Rip van Wafels unveiled a brand-new website this month (featuring awesome infographics) detailing the unique, ritual consumption of its product. Beyond creating a deliciously authentic Dutch-inspired stroopwafel (two thin layers of wafel surrounding a caramel filling), is determined to redefine the American coffee break. Founder Abhishek “Rip” Pruisken describes how placing their wafel over your coffee can enrich your entire day:
“We believe that a short break goes a long way. It’s important to unplug and relax from time to time to put things into perspective. A Rip van Wafels with coffee allows you to do just that. So we are not just selling a product, we aim to improve people’s lifestyles as a whole via their coffee breaks.
Americans are willing to wait in line for 20min get a quality cup of coffee. We believe they are also willing to wait 2 min for their coffee to cool down. While it cools, the steam will heat the filling and infuse the aroma of the coffee in the wafel. The ritual makes coffee a more engaging experience.
Our product is also healthier than the baked goods in coffee shops, with only 150 calories and 8g of sugar you can indulge responsibly.”
I’m pretty sure this ritual needs a name (Strooping? Wafeling? Or, probably my favorite Dutch word ever, swaffelen? Yes, there is a word for that…) but I’ll leave that question to the experts…
I love the website’s timeline of the founding of the company. It’s a pretty cool story (go Brown! I’m feeling lots of alma mater pride) and encapsulates the playful brand voice. It also does much of my job for me in summarizing how Rip (and co-founder Marco) built this company from the ground-up:
- 2006: Where are the wafels? Amsterdam native Rip Pruisken arrives at Brown University. Rip heads to the dining hall for koffietijd—a mid morning coffee break enjoyed with a warm wafel. Finding decent coffee but no wafels, Rip is horrified to learn that most America is without his favorite snack.
- 2009: Starting out of a dorm room? Three years and 1,625 wafel-less koffietijds later, Rip’s had enough. He buys a waffle iron and begins pressing the first batch of homemade stroopwafels in his dorm. His cookies are inedible. Undeterred, he tries again…and again.
- 2009: Visiting Wafel Factories in Holland? Rip visits Holland to learn from the wafel masters.
- 2010: First Sale on the Main Green. Rip sets up shop on the campus Main Green and slings handmade wafels to kids on their way to class. One strange day in late April, hundreds of confused-looking students pour onto the quad clamoring for a bite. He can’t keep up with demand.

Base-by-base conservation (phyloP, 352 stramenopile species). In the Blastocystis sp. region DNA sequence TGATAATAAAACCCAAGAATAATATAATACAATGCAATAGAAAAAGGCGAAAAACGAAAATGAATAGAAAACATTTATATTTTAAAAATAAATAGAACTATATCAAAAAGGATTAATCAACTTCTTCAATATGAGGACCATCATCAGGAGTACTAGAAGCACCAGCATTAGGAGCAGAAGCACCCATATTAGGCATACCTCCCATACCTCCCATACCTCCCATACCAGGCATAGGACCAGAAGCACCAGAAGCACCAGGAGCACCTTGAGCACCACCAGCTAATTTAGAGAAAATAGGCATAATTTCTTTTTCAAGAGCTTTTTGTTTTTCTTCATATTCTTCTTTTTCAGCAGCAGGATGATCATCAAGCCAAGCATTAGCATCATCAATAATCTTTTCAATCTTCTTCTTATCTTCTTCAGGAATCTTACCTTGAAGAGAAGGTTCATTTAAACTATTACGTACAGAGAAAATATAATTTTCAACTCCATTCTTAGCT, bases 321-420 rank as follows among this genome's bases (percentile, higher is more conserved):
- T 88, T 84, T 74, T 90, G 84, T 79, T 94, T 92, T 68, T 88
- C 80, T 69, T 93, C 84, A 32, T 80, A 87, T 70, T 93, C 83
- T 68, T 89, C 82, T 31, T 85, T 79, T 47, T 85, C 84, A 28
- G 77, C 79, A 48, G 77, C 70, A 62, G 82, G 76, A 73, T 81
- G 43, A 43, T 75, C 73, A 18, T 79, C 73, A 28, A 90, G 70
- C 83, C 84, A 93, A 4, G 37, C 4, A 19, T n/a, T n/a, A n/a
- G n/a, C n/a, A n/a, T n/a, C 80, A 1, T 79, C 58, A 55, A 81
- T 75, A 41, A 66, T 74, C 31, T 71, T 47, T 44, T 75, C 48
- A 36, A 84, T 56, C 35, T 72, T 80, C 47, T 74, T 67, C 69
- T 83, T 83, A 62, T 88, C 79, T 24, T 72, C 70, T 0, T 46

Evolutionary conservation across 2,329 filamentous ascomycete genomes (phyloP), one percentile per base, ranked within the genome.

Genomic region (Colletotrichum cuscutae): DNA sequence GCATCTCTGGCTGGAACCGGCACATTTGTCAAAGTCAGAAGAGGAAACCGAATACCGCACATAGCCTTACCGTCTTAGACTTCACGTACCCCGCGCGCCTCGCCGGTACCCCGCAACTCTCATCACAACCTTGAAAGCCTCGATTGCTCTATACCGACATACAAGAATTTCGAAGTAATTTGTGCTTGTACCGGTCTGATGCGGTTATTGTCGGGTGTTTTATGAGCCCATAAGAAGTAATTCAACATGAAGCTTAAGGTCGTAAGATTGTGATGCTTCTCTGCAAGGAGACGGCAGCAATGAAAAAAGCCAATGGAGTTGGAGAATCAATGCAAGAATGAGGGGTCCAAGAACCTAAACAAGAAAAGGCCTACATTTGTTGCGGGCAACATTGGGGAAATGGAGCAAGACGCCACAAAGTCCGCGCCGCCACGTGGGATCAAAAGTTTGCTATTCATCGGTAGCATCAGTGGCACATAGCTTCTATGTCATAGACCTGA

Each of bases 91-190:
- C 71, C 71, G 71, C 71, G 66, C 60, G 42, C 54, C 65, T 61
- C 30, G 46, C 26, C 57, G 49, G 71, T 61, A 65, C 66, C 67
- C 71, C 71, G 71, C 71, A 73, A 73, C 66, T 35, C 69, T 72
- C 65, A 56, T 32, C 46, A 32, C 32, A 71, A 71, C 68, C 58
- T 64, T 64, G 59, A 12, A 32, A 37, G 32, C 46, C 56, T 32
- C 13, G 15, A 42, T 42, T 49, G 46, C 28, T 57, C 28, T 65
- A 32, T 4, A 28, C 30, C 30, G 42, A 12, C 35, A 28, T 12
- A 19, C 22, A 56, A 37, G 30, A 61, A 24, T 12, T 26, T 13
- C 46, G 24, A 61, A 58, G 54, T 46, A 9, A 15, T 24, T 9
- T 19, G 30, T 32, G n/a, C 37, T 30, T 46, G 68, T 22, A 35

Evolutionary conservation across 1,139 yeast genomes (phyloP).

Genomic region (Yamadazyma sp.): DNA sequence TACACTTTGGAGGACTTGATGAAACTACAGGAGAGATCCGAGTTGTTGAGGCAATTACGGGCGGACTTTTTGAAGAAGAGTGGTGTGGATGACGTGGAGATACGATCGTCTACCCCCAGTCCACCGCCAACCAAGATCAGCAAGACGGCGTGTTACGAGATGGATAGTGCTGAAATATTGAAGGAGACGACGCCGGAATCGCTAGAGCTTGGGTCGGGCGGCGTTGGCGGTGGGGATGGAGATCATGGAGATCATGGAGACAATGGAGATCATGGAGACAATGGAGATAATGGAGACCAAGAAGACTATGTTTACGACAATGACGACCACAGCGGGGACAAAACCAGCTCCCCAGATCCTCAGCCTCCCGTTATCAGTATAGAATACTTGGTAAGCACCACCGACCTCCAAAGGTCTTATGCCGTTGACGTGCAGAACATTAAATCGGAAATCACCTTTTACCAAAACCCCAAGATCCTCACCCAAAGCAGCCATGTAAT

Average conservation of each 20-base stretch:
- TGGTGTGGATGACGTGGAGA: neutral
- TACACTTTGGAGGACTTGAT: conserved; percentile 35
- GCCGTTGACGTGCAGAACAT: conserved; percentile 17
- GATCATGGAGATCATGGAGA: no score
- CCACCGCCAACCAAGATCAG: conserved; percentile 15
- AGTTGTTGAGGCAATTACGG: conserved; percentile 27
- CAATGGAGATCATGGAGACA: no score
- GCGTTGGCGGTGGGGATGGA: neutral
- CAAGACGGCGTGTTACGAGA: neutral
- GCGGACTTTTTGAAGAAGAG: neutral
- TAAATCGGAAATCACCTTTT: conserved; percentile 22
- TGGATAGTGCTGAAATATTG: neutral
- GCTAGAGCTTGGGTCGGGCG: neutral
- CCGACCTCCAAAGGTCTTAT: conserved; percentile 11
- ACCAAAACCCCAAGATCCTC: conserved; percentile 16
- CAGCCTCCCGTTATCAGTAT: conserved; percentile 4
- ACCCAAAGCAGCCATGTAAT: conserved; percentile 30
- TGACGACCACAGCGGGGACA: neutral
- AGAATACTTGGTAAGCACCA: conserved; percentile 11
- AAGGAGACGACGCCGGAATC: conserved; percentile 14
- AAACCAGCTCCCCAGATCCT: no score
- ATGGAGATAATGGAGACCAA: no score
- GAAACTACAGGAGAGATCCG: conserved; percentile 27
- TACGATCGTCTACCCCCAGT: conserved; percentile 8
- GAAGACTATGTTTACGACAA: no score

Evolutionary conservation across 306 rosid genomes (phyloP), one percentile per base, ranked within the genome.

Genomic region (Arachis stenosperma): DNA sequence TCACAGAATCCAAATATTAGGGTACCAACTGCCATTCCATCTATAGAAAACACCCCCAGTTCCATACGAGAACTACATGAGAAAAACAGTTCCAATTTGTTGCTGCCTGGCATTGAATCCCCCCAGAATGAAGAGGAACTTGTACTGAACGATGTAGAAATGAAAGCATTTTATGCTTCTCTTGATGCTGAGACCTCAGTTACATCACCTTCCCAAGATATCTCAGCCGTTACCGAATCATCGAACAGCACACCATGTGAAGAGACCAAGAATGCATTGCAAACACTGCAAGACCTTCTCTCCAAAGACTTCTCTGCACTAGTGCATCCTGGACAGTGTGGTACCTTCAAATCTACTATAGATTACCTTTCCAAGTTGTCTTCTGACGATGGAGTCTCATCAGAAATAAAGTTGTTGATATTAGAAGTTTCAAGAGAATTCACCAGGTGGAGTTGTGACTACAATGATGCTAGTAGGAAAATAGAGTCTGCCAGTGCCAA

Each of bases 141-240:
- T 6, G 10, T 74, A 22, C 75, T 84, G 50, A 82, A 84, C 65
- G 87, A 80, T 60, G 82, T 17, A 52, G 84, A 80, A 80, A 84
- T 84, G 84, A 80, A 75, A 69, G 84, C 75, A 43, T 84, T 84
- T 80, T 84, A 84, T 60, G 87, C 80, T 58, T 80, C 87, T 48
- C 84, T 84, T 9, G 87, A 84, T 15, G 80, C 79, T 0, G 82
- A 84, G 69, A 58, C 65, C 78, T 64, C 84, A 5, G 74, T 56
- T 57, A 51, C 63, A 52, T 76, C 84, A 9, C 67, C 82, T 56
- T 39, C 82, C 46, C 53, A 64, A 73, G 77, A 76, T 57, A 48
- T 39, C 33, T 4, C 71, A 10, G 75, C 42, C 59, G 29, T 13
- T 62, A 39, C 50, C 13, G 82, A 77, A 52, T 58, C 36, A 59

From there, Rip raised preliminary funds from a kickstarter campaign in the summer of 2010, recruited a co-founder (Marco De Leon), joined and won the Brown Entrepreneurship Program startup competition, traveled around the country promoting the product, and relocated to San Francisco. They’ve proven so popular here that Rip van Wafels has just recently moved into a brand new office!
Rip’s not the only one to have identified and attempted to remedy our country’s lack of stroopwafels (and our ever-busy, Starbucks to-go excuse of a coffee break…). However he’s the only one approaching the market via the coffee shop scene (e.g., Honey Stinger makes a stroopwafel aimed at the cyclist market, though I’m not sure I really see the product-market-fit there…). Although Rip van Wafels has a strong presence in Bay Area coffee shops, there’s a ton of opportunity for growth: both geographic as well as product line. On what’s next for the company, Rip shares,
“Specialty coffee and tea varieties differ in flavor profiles. We will be developing new Wafel flavor varieties to compliment the flavor profiles of these hot beverages.”
Rip is leading the company in its fundraising efforts (which, as of last Monday is officially legal to share publicly via the JOBS act) and, although they’ve gotten a majority of their commitments for funding in place, they’re happy to meet with investors who are passionate about coffee, consumer products, and/or food. You can reach out to Rip directly via email.
If you’re in the Bay Area, here’s a list of coffee shops where Rip van Wafels are sold. If you’re not in the area, you can order the product online. Or, even better, let your local cafe know that they’re missing out on providing the ultimate coffee break experience.
- Atlas Café (SF)
- Beacon Coffee (SF)
- Coffee Bar (SF)
- Epicenter Café (SF)
- Haus (SF)
- Martha & Bros (SF)
- Mojo Bicycle Café (SF)
- Ritual Coffee Roasters (SF)
- The Station (SF)
- Sugar Café (SF)
- Coupa Café (Palo Alto)
- Zombie Runner – Café Zombie (Palo Alto)
- Red Rock Coffee (Mountain View)
- Chromatic Coffee (San Jose)
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